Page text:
Sharing My Life Transformation to Radical Blackness and Renegade Scholarship

Sharing My Life Transformation to Radical Blackness and Renegade Scholarship

Black History Month 2022
Date: Wednesday 26 October 2022
Time: 18:00 - 19:30
Venue: tbc
Category: Academic events, Student events, Staff workshops and seminars
Speaker: Barbara Becnel

PhD candidate, social justice activist, and author Barbara Becnel has more than 20 years of experience working for prison reform in the state of California, while writing nine award-winning non-fiction books on street gang culture, as well as over one-hundred journal, magazine, and newspaper articles.  

From leading an international media campaign aimed at preventing the judicial execution of reformed Crips gang co-founder and Nobel Peace Prize nominee Stanley Williams, to organising an ‘Occupy San Quentin’ rally attended by hundreds in front of the state prison that houses California’s death chamber, she has often shown inspiring leadership and tenacity. Recently, she was appointed to an Expert Steering Group for tackling racial harassment in Scottish education. She also participated in a Steering Group focusing on the development of anti-racist curriculum for Scotland’s universities and colleges.  

Building on her MSc in Social Justice and Community Action (With Distinction) earned from the University of Edinburgh, Barbara returned there to pursue a PhD. Her thesis explores how death row became a symbol of heroism for America’s street-gang generation. Integral to this is her collaboration with three former-though-imprisoned South Central Los Angeles gang members who are co-researchers on the project.

My professional life began as a middle-class college-educated African American at a time when it was highly unusual for a black person to have earned a college degree in the United States. This was so because many institutions of higher education did not accept black students. My mother, who was awarded a Bachelor of Arts degree in Business Administration, during the 1940s, was forced to attend Hampton Institute, an all-black Virginia-based university. Hampton Institute was founded to serve black students in America who were unwanted or simply not permitted to attend white colleges. A generation later, I was only one black person of a graduating class of about 1,100 white students at a New York-based university. During my time there, I also won a Harvard University Summer School Fellowship to study International Economics and Philosophy. These days I am nearing the end of a PhD program to be awarded from the University of Edinburgh after earning an MSc from Edinburgh a few years earlier. My doctoral topic: Culture of the Condemned: A Critique of How Death Row Became a Symbol of Symbolism for America’s Street Gang Generation.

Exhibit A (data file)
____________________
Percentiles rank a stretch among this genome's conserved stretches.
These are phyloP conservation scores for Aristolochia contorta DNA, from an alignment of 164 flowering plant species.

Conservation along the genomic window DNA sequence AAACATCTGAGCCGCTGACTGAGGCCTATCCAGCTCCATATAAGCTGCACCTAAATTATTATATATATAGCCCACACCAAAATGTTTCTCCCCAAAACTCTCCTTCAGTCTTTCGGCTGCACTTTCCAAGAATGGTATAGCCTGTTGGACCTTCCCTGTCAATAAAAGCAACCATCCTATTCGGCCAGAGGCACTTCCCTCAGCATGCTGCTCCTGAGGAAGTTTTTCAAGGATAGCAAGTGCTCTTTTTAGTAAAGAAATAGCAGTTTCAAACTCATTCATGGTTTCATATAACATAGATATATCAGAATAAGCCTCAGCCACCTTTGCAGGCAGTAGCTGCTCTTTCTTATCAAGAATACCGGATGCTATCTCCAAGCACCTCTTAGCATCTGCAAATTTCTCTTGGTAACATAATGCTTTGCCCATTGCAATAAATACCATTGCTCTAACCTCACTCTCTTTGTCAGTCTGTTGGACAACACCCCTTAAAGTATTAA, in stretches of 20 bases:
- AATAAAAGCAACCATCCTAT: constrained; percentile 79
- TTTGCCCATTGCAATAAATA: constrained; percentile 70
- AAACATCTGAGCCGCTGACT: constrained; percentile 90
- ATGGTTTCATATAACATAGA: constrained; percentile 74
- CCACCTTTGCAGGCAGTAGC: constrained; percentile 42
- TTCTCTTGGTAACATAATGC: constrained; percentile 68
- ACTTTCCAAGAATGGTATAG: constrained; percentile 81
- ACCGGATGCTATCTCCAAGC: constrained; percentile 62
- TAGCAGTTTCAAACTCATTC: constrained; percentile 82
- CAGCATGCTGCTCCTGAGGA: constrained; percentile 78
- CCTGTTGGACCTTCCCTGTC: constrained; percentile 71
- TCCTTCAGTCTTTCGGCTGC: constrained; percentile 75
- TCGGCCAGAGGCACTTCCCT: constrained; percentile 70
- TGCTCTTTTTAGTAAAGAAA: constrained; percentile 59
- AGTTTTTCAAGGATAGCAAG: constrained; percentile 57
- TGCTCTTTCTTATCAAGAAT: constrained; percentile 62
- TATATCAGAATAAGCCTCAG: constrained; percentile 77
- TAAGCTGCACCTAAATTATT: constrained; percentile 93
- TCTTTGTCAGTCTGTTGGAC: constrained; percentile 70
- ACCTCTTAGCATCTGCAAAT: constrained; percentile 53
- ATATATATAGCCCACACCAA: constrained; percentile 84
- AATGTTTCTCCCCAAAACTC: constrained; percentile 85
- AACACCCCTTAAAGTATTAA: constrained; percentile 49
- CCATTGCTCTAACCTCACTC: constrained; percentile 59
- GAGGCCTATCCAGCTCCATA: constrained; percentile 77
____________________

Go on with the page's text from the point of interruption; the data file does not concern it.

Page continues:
This talk will explore the ’in between’ of my life journey, which ultimately saw me reject my middle-class upbringing of instruction by my mother, a high-school principal, to look white, to talk white, to be as white as I could be, culturally, to succeed as an African American professional in a white-dominated nation. These days, I am nearing the end of my doctoral work and, after spending nineteen years in an immersive ethnographic practice researching the black Crips and Bloods gangs that originated in Los Angeles, I have become a social justice activist. I have transformed into a very different person than what I was trained to be many years ago by my mother. That transformation process is examined in my presentation at the University of Glasgow. I will also critique why such a transformation has led to a new social-justice battleground for me: reforming the academy’s elitist traditions in knowledge production.

Refreshments will be served.


Back to Events